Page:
The fact that Cleveland signed him to the largest extension for a defensive player in NFL history, and at the absolute earliest possible time (given he was about to enter the 4th year of his rookie contract), is less of a shock than an affirmation of what we already knew. That is, it doesn’t matter what you are doing. It doesn’t matter what you have done. So long as you can perform and add value to an NFL franchise, someone is going to sign you. That’s not necessarily the way of the world anymore, but it’s certainly true in the most meritocratic sport.
The Straight Outta Vegas podcast guys did fail in one aspect, though. While they were correct that neither on the field or off the field issues matter in the eyes of the NFL — not when it comes to domestic abuse, drunk driving, dog fighting, drug charges, or literally pummeling a guy over the head with a helmet — they did omit the most obvious recent example of a player NFL teams aren’t comfortable signing: Colin Kaepernick. You remember, that guy who protested police brutality.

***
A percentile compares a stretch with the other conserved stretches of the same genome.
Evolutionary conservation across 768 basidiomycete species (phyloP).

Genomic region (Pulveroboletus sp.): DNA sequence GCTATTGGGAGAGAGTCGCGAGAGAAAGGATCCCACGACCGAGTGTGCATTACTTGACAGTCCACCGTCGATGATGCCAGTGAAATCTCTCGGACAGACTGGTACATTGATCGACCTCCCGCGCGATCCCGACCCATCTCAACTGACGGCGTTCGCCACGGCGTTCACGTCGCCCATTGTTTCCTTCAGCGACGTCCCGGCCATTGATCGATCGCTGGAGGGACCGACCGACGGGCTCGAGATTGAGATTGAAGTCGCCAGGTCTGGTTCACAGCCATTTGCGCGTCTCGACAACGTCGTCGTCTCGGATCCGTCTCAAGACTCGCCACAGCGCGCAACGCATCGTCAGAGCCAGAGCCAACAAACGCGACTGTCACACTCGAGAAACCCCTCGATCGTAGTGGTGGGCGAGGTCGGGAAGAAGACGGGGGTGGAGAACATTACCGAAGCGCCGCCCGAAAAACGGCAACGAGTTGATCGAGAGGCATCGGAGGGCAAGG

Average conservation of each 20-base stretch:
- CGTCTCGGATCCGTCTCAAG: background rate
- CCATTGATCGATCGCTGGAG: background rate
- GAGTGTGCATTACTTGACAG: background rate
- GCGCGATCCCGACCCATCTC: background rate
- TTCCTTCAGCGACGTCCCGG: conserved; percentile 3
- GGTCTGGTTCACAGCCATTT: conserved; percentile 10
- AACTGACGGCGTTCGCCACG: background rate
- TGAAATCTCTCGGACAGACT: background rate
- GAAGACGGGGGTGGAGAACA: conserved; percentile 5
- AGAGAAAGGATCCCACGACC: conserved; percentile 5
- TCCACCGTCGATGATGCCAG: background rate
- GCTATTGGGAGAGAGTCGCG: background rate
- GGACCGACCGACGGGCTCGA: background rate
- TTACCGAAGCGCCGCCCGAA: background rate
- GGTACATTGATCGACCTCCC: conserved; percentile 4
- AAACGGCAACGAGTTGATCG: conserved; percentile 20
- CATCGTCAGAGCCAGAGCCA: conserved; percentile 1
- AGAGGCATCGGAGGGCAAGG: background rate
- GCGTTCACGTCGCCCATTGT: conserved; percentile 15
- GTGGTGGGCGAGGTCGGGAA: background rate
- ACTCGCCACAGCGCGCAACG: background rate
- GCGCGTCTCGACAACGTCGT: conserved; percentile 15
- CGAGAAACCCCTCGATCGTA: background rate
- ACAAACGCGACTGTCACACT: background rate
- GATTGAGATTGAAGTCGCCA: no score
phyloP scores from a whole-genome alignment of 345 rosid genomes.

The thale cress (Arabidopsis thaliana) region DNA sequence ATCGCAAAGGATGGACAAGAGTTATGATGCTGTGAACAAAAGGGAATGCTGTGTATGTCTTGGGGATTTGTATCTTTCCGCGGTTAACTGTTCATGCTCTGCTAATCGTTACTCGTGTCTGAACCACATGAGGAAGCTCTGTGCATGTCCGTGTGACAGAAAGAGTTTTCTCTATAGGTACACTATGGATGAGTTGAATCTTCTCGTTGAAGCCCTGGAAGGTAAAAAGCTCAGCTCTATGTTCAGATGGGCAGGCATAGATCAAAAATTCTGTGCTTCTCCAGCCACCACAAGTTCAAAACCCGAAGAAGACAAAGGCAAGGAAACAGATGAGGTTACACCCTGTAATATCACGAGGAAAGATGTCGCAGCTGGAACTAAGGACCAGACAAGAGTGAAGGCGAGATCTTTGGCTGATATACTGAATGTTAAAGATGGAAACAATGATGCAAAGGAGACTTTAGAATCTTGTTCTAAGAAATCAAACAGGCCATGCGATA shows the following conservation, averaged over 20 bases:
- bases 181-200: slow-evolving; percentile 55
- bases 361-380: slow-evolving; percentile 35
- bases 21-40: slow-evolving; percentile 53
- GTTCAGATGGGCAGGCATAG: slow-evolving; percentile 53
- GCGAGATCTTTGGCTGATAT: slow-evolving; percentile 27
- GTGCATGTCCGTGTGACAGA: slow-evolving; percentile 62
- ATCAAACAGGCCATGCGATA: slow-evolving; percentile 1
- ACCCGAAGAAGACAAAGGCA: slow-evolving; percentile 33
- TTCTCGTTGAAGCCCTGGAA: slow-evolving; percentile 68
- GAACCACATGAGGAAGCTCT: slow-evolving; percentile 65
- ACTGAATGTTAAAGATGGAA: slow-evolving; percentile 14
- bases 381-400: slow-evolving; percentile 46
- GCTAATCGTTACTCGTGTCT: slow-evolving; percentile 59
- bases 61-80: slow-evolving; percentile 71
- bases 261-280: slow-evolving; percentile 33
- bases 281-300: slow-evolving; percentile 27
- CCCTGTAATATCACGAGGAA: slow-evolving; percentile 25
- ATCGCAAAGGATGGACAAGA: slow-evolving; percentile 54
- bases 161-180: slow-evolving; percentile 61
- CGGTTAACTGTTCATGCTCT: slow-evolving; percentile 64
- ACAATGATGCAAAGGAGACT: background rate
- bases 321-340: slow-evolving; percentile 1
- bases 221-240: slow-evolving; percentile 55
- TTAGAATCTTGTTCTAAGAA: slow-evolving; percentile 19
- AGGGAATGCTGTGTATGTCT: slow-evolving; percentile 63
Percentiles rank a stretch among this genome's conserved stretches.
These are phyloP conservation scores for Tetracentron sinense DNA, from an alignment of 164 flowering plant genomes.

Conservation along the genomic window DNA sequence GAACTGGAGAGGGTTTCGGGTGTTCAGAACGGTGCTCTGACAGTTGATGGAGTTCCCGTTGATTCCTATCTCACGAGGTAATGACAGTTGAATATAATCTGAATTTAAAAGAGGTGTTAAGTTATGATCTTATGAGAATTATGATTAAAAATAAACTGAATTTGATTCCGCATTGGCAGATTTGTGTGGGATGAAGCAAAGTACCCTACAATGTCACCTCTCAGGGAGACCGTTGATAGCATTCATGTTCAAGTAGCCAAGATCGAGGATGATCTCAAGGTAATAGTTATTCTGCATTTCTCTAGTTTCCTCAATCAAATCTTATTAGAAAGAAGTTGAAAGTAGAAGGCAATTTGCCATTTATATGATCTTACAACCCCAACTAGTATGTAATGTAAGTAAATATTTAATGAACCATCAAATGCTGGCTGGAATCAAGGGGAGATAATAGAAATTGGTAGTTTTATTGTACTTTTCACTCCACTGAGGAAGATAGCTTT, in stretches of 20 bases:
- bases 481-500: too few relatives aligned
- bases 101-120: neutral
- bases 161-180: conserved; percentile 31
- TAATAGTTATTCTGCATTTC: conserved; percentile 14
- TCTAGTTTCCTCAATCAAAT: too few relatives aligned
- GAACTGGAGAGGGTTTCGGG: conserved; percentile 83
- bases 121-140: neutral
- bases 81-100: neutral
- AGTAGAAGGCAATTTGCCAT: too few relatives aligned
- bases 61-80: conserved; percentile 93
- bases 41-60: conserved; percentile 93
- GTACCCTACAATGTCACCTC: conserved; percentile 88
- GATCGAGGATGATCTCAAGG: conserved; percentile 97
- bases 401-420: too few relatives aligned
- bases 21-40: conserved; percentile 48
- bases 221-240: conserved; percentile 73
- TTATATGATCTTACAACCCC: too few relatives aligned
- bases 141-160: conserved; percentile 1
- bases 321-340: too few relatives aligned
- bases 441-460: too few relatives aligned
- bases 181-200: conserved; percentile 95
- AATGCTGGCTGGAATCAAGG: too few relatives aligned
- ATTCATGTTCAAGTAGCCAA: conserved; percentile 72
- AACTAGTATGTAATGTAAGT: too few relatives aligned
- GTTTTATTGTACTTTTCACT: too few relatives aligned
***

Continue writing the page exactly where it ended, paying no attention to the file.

I’ve written about that on here at length multiple times so I don’t need to go over it again, but it is pretty telling the threshold NFL teams have for what is and is not acceptable. They can spew all manner of bullshit about how he was no longer a productive quarterback (which doesn’t make sense given the garbage starting and backup QBs in the league every year), or they can say he would be a distraction in the locker room (even though the year he got so much attention for protesting he was voted by his own teammates for an award for leadership), but again, this is an article about bullshit and how we should know better. We hear what teams tell us, and the talking points the media repeats. The truth, as always, is kept behind closed doors. Rich white owners don’t want a black guy speaking up for the oppressed.